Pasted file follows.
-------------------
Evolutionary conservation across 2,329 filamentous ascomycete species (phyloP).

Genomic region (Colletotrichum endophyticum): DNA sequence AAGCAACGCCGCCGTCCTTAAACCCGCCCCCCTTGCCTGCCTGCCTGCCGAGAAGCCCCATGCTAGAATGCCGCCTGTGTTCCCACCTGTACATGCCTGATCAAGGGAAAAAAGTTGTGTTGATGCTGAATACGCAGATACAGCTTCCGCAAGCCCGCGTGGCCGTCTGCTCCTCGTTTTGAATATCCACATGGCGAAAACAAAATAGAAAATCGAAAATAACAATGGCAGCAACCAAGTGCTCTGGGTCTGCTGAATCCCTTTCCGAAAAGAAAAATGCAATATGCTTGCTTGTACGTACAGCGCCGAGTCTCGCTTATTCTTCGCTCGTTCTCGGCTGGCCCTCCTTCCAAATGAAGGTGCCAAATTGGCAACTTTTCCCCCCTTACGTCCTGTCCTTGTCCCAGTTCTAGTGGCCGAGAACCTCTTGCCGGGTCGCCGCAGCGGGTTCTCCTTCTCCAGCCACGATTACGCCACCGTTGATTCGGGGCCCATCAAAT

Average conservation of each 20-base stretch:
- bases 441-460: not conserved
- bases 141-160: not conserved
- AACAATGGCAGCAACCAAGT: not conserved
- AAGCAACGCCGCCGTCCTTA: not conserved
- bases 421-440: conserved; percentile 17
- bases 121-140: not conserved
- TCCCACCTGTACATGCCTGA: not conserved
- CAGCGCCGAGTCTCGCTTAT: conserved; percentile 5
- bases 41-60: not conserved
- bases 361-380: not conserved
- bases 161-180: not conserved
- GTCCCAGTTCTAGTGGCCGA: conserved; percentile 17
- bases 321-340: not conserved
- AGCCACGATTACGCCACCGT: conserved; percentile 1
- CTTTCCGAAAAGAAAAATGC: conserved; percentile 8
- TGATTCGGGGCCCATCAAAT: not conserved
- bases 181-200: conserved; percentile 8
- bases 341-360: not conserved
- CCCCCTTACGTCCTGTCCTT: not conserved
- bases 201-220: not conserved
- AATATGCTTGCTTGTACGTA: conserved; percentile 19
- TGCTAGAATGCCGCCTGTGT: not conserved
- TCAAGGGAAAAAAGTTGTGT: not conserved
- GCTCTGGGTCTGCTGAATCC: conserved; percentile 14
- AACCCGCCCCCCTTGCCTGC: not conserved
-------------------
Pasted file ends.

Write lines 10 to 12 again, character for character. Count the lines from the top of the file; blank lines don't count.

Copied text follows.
- TCCCACCTGTACATGCCTGA: not conserved
- CAGCGCCGAGTCTCGCTTAT: conserved; percentile 5
- bases 41-60: not conserved